The Importance of Properly Seasoned Wood
Ensuring safe wintertime enjoyment of your fireplace or wood stove is among the reasons to understand the importance of properly seasoned wood. The definition of seasoned wood is firewood with a low moisture content of 25% or below, and it is the only thing you should burn in your wood-burning fireplace or stove. Read on to find out why it’s important to burn only properly seasoned wood as well as tips for storing firewood, measuring moisture content, and sizing up how dry it is.
What Kind of Firewood Should be Burned in Your Fireplace?
Hardwoods and softwoods are the two basic types of firewood, and it is okay to burn either type if the wood is seasoned. It’s good to know the attributes of the firewood you are burning. For instance, softwoods burn quickly and do not leave glowing coals behind.
If you want a fast-burning fire that cools down rapidly, softwoods are an excellent choice. On the other hand, if the weather is very cold outside and you want a long-lasting, warm, cozy fire, hardwoods are the best fuel for your fireplace.
Whichever wood type you burn, make sure it is properly seasoned wood. Otherwise, most of the fire’s energy will go toward burning out the moisture. Major New Hampshire hardwoods that are moderately easy to dry and split include birch, maple, ash, and beech. For a prolonged burn and firewood that develops good coals, oak and hickory are the best hardwoods. Softwoods that dry and split easily and are ideal for use as kindling as well as quick-burning fires in New Hampshire include pine, spruce, hemlock, and aspen.
Tips for Buying Seasoned Wood
The best way to ensure that firewood is properly seasoned is to use a moisture meter. These are currently available on Amazon at various price points, including several at about $25 or less. The devices are easy to use, and they can quickly tell you if the firewood is at the ideal moisture level of 15% to 25% tops. Because of the importance of properly seasoned wood, a moisture meter is a great investment. If a moisture meter is not on hand, you may be able to accurately size up the wood’s moisture content, anyway.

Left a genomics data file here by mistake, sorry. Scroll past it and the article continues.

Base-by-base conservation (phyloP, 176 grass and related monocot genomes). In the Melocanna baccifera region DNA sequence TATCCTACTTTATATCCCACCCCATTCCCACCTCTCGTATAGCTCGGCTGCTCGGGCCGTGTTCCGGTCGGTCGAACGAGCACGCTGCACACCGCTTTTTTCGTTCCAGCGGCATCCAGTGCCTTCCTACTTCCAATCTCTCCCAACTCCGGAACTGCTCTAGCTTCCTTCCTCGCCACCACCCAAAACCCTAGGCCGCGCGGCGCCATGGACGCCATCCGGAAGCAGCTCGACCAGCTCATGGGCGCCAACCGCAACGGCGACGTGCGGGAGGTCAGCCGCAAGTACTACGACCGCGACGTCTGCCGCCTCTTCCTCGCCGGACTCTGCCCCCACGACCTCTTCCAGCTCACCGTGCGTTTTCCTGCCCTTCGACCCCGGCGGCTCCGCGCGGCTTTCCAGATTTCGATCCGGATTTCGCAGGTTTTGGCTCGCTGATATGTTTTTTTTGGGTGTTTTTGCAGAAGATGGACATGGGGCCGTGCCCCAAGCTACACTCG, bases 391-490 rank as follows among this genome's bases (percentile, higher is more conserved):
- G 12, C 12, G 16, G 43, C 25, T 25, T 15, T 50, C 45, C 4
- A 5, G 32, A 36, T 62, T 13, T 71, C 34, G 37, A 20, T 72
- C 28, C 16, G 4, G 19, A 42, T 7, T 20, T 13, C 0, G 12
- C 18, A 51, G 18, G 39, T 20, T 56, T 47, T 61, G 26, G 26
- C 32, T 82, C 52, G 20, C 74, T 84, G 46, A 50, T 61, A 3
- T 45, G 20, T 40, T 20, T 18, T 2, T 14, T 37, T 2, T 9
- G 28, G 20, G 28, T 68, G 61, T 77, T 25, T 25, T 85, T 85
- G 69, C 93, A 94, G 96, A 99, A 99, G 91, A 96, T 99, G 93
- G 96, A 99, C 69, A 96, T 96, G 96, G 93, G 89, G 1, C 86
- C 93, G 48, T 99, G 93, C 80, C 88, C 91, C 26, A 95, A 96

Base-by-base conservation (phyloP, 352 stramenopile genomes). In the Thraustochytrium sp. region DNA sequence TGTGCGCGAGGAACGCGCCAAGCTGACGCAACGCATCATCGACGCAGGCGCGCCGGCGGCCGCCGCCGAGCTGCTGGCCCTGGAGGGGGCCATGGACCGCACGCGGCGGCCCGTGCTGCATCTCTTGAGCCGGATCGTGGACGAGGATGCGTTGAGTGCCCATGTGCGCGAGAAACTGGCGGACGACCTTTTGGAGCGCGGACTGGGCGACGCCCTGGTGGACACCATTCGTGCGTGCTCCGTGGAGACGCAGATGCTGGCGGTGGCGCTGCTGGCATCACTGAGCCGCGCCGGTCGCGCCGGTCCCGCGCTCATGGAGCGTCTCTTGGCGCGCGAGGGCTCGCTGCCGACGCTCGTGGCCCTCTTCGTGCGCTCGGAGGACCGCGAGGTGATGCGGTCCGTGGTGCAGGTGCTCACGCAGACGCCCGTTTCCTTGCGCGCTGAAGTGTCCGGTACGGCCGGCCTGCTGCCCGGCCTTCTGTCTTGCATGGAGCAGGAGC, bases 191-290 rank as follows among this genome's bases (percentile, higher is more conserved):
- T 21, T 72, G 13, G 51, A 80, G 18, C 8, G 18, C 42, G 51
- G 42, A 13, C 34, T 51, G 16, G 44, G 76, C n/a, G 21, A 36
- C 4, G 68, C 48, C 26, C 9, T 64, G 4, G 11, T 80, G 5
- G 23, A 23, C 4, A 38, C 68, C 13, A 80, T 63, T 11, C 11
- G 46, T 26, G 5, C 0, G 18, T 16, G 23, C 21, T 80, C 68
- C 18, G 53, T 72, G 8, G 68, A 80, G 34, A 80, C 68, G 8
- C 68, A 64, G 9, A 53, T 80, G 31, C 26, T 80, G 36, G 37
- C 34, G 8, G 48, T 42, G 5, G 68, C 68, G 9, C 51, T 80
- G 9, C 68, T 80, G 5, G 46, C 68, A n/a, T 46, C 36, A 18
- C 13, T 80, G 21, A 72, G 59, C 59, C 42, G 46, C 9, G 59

The goal is to avoid green wood, which usually looks relatively fresh cut on the ends. Well-seasoned firewood is darkened on the ends and has splits and cracks. The weight of the firewood is another factor. Green wood is very heavy because of the moisture inside. Properly seasoned firewood is somewhat light. You can also use sound to determine moisture content in firewood. If you strike two pieces of properly seasoned firewood together, it makes a ‘clunk’ sound. You will hear a dull thud if you strike two pieces of green wood together.
Tips for Seasoning Firewood
When you chop your own firewood, you will need to stack and store it for 6 to 12 months before it is ready for use. The amount of time required depends on the type of wood and how well you protect the wood from precipitation. The idea is to expose as much of the surface area of the firewood to the wind and sun as possible while also shielding the wood from rainfall.
Contact Chimney Sweep Pros for Creosote Removal
With every wood fire you burn, a combustion byproduct known as creosote is deposited inside your chimney liner. Creosote is highly flammable. It is often the cause of hazardous chimney fires, and creosote will obstruct the chimney if routine chimney cleaning is neglected. When you burn green firewood, the amount of smoke produced increases, and some is likely to billow into your home. The inefficient burning of fresh- cut wood increases the amount of creosote buildup.
This is another top reason for the importance of properly seasoned wood. Creosote removal is also one of the reasons many homeowners and business owners in Central New Hampshire contact Fire N’ Stone for chimney services.
Our trained, insured, and certified chimney technicians provide high-quality chimney services backed by a guarantee. Visit our full-service Fire N’ Stone showroom at 539 Laconia Rd., Tilton, NH, where you can see custom stone fireplace and chimney displays and much more. You can also contact us online or call 603-293-4040 to book an appointment today.